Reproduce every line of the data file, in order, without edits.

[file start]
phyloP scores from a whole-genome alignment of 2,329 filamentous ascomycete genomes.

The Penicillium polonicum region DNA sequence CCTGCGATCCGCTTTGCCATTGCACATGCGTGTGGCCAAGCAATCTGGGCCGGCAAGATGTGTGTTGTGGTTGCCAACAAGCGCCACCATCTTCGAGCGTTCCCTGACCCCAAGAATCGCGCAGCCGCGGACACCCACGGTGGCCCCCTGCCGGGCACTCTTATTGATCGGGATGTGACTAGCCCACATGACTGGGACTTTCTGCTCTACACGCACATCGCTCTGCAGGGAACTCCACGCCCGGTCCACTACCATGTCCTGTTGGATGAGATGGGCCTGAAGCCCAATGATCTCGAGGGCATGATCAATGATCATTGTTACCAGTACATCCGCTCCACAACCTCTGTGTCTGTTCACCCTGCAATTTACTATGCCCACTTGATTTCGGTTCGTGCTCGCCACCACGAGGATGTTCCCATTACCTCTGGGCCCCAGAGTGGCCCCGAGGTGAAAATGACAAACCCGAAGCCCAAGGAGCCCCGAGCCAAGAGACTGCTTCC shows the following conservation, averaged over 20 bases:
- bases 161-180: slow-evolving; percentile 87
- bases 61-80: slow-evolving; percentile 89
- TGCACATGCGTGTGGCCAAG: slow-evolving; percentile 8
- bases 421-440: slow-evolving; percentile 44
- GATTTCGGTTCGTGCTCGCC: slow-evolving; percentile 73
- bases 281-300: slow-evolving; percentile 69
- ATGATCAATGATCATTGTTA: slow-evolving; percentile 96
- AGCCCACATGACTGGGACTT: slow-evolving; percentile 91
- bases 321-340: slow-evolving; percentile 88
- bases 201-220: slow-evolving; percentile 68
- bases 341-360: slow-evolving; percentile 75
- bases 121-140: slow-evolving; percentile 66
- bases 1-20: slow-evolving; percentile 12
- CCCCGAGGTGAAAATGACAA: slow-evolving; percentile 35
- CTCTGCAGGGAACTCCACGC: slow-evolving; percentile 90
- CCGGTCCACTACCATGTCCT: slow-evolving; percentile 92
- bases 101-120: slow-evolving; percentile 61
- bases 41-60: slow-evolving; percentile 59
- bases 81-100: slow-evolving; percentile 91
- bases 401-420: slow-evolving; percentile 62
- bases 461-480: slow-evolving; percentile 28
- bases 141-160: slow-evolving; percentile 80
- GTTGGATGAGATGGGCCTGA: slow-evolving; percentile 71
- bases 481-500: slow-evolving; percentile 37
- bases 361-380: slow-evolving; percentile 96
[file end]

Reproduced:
phyloP scores from a whole-genome alignment of 2,329 filamentous ascomycete genomes.

The Penicillium polonicum region DNA sequence CCTGCGATCCGCTTTGCCATTGCACATGCGTGTGGCCAAGCAATCTGGGCCGGCAAGATGTGTGTTGTGGTTGCCAACAAGCGCCACCATCTTCGAGCGTTCCCTGACCCCAAGAATCGCGCAGCCGCGGACACCCACGGTGGCCCCCTGCCGGGCACTCTTATTGATCGGGATGTGACTAGCCCACATGACTGGGACTTTCTGCTCTACACGCACATCGCTCTGCAGGGAACTCCACGCCCGGTCCACTACCATGTCCTGTTGGATGAGATGGGCCTGAAGCCCAATGATCTCGAGGGCATGATCAATGATCATTGTTACCAGTACATCCGCTCCACAACCTCTGTGTCTGTTCACCCTGCAATTTACTATGCCCACTTGATTTCGGTTCGTGCTCGCCACCACGAGGATGTTCCCATTACCTCTGGGCCCCAGAGTGGCCCCGAGGTGAAAATGACAAACCCGAAGCCCAAGGAGCCCCGAGCCAAGAGACTGCTTCC shows the following conservation, averaged over 20 bases:
- bases 161-180: slow-evolving; percentile 87
- bases 61-80: slow-evolving; percentile 89
- TGCACATGCGTGTGGCCAAG: slow-evolving; percentile 8
- bases 421-440: slow-evolving; percentile 44
- GATTTCGGTTCGTGCTCGCC: slow-evolving; percentile 73
- bases 281-300: slow-evolving; percentile 69
- ATGATCAATGATCATTGTTA: slow-evolving; percentile 96
- AGCCCACATGACTGGGACTT: slow-evolving; percentile 91
- bases 321-340: slow-evolving; percentile 88
- bases 201-220: slow-evolving; percentile 68
- bases 341-360: slow-evolving; percentile 75
- bases 121-140: slow-evolving; percentile 66
- bases 1-20: slow-evolving; percentile 12
- CCCCGAGGTGAAAATGACAA: slow-evolving; percentile 35
- CTCTGCAGGGAACTCCACGC: slow-evolving; percentile 90
- CCGGTCCACTACCATGTCCT: slow-evolving; percentile 92
- bases 101-120: slow-evolving; percentile 61
- bases 41-60: slow-evolving; percentile 59
- bases 81-100: slow-evolving; percentile 91
- bases 401-420: slow-evolving; percentile 62
- bases 461-480: slow-evolving; percentile 28
- bases 141-160: slow-evolving; percentile 80
- GTTGGATGAGATGGGCCTGA: slow-evolving; percentile 71
- bases 481-500: slow-evolving; percentile 37
- bases 361-380: slow-evolving; percentile 96